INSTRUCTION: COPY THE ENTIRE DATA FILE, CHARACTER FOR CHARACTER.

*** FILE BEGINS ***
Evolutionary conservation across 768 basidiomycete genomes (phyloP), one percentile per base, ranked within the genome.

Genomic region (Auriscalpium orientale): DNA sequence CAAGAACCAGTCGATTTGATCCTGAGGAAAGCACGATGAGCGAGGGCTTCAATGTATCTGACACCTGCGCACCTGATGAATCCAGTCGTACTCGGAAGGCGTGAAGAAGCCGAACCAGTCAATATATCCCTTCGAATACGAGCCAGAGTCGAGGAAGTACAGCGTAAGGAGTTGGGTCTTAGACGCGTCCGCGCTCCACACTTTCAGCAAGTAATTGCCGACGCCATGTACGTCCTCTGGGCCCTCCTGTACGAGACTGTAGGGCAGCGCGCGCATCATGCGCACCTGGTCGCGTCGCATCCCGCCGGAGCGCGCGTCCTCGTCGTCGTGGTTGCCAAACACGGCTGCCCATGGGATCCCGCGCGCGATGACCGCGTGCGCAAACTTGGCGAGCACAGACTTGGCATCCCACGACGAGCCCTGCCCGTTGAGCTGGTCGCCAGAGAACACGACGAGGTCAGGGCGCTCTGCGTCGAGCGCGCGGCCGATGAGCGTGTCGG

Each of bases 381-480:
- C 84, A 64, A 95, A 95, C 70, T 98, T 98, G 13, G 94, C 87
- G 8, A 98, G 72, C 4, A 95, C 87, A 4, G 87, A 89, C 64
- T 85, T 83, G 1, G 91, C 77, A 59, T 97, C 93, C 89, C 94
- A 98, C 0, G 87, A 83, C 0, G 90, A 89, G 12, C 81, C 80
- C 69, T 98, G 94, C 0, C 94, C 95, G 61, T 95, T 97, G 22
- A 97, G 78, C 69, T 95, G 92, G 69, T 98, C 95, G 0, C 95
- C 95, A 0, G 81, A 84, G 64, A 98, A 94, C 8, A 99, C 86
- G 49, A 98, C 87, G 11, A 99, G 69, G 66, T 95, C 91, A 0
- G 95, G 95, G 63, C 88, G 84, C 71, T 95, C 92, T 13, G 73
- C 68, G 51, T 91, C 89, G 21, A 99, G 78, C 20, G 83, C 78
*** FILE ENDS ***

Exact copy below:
Evolutionary conservation across 768 basidiomycete genomes (phyloP), one percentile per base, ranked within the genome.

Genomic region (Auriscalpium orientale): DNA sequence CAAGAACCAGTCGATTTGATCCTGAGGAAAGCACGATGAGCGAGGGCTTCAATGTATCTGACACCTGCGCACCTGATGAATCCAGTCGTACTCGGAAGGCGTGAAGAAGCCGAACCAGTCAATATATCCCTTCGAATACGAGCCAGAGTCGAGGAAGTACAGCGTAAGGAGTTGGGTCTTAGACGCGTCCGCGCTCCACACTTTCAGCAAGTAATTGCCGACGCCATGTACGTCCTCTGGGCCCTCCTGTACGAGACTGTAGGGCAGCGCGCGCATCATGCGCACCTGGTCGCGTCGCATCCCGCCGGAGCGCGCGTCCTCGTCGTCGTGGTTGCCAAACACGGCTGCCCATGGGATCCCGCGCGCGATGACCGCGTGCGCAAACTTGGCGAGCACAGACTTGGCATCCCACGACGAGCCCTGCCCGTTGAGCTGGTCGCCAGAGAACACGACGAGGTCAGGGCGCTCTGCGTCGAGCGCGCGGCCGATGAGCGTGTCGG

Each of bases 381-480:
- C 84, A 64, A 95, A 95, C 70, T 98, T 98, G 13, G 94, C 87
- G 8, A 98, G 72, C 4, A 95, C 87, A 4, G 87, A 89, C 64
- T 85, T 83, G 1, G 91, C 77, A 59, T 97, C 93, C 89, C 94
- A 98, C 0, G 87, A 83, C 0, G 90, A 89, G 12, C 81, C 80
- C 69, T 98, G 94, C 0, C 94, C 95, G 61, T 95, T 97, G 22
- A 97, G 78, C 69, T 95, G 92, G 69, T 98, C 95, G 0, C 95
- C 95, A 0, G 81, A 84, G 64, A 98, A 94, C 8, A 99, C 86
- G 49, A 98, C 87, G 11, A 99, G 69, G 66, T 95, C 91, A 0
- G 95, G 95, G 63, C 88, G 84, C 71, T 95, C 92, T 13, G 73
- C 68, G 51, T 91, C 89, G 21, A 99, G 78, C 20, G 83, C 78